The United States was ready to require pictorial warnings in September 2012, but implementation was delayed due to litigation from cigarette companies. The courts ruled that the graphic labels could only be imposed if evidence existed that the labeling actually reduced smoking. Towards this end, researchers used auctions to demonstrate that pictorial labels decrease demand. How does this work? Researchers offer to pay smokers to participate in a short experiment. By paying the smokers sufficiently for their time, researchers get broad participation that hopefully eliminates the impact of volunteer bias. The study used a variation of the second-price auction. In a standard second-price auction, participants bid, and the highest bidder pays the price of the second highest bidder. What is the optimal strategy in this type of auction? Each participant should bid the highest price at which she would be willing to purchase the item. This allows the researchers to infer each smoker's exact willingness to pay. In this type of research, it is not necessary that participants actually bid against each other. Instead, a randomly chosen number can serve as the highest competing bid. Although the competing bidders are simulated, the auction is genuine in the sense that outbidding the simulated bidder results in an actual transaction: cigarettes are exchanged for cash. This implies that people have an incentive to reveal their true preferences since actual money is involved.

What did the experimental auction show about cigarette warnings? Extending the space given to a text warning had a minimal impact on the demand for cigarettes. However, adding a disgusting picture of mouth cancer reduced willingness to pay for cigarettes by 12 percent. The graphic picture along with plain packaging reduced bids by 17 percent.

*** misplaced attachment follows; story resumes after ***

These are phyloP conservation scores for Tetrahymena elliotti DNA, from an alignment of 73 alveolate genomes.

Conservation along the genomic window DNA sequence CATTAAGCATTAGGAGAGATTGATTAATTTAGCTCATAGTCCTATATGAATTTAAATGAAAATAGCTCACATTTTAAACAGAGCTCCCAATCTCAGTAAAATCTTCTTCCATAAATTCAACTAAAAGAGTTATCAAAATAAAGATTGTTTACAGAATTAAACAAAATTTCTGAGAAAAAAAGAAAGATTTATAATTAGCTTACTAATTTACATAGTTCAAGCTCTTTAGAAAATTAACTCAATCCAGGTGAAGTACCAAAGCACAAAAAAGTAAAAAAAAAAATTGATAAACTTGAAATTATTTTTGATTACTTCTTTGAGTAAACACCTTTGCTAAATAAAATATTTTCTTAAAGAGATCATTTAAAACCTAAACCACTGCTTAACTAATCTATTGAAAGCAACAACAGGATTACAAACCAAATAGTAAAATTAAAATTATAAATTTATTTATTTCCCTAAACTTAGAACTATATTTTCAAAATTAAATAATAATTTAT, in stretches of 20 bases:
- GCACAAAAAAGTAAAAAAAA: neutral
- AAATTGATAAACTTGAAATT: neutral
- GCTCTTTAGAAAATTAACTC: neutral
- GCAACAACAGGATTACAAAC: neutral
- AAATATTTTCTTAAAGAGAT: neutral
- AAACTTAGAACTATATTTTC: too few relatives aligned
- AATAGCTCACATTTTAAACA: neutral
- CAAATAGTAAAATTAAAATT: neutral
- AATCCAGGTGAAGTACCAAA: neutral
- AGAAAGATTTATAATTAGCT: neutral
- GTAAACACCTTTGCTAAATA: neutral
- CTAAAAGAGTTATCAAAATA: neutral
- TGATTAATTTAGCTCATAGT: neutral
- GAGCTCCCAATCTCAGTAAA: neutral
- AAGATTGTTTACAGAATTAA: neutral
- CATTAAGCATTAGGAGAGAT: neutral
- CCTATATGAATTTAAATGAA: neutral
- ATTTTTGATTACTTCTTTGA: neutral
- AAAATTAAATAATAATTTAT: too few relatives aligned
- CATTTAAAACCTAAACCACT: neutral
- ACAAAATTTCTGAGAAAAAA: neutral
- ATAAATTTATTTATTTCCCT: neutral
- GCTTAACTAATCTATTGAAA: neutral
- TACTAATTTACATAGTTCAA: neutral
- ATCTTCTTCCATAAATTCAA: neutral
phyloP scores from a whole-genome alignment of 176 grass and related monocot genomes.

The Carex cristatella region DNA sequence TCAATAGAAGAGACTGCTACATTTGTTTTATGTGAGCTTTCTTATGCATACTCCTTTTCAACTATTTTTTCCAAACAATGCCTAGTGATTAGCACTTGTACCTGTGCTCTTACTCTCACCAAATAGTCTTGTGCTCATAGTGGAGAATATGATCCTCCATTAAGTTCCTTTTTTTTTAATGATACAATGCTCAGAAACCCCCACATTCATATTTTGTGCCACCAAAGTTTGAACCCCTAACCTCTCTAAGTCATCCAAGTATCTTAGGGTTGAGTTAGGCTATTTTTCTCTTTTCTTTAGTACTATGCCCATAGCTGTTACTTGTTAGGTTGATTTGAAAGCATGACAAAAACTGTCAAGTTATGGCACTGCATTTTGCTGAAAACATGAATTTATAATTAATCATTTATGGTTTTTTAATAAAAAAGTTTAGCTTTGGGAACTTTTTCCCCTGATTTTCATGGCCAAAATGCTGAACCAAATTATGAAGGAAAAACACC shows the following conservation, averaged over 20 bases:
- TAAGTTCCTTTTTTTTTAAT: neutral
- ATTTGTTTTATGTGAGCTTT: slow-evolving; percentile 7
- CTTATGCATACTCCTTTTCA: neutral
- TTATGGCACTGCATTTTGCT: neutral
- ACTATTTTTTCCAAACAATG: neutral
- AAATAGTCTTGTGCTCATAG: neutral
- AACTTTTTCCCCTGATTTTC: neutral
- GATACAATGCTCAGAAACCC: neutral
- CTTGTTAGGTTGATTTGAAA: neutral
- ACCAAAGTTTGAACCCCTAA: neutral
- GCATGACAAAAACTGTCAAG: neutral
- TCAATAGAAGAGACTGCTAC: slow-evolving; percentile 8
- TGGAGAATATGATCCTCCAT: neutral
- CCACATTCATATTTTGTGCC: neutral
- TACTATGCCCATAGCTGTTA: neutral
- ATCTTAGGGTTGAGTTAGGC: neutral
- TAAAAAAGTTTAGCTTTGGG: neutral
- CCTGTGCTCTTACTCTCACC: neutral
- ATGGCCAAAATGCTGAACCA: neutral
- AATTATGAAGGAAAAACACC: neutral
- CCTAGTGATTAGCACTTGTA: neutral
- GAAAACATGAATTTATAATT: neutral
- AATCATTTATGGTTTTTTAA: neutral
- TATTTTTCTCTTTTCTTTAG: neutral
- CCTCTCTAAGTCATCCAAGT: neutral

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COMMENTS (7 to date)
andy writes:

While scientific information will dissuade some potential smokers, other people will go ahead and smoke anyway.

We gave them information and they made a decision. 'We' think they made the wrong decision, so 'we' will push them to make the 'right' decision. We will try to make them pay for the 'wrong' decision, we will plaster horrible pictures on the product, we could wake them up spilling cold water over them, yell at them in dark streets, administerelectric shocks depending on how often they make the 'wrong' decision, feed them food mixed up with ash.

I think we could prove that all these things will have noticable effect on smoking rates, I am sure we could even prove it using some auction type study. And then - what?

Then sell cigarette pack cover along with cigarettes and see what happens: http://www.alibaba.com/showroom/cigarette-pack-cover.html

James writes:

"Nagging and disgusting smokers makes the smokers worse off with no corresponding benefit to non-smokers."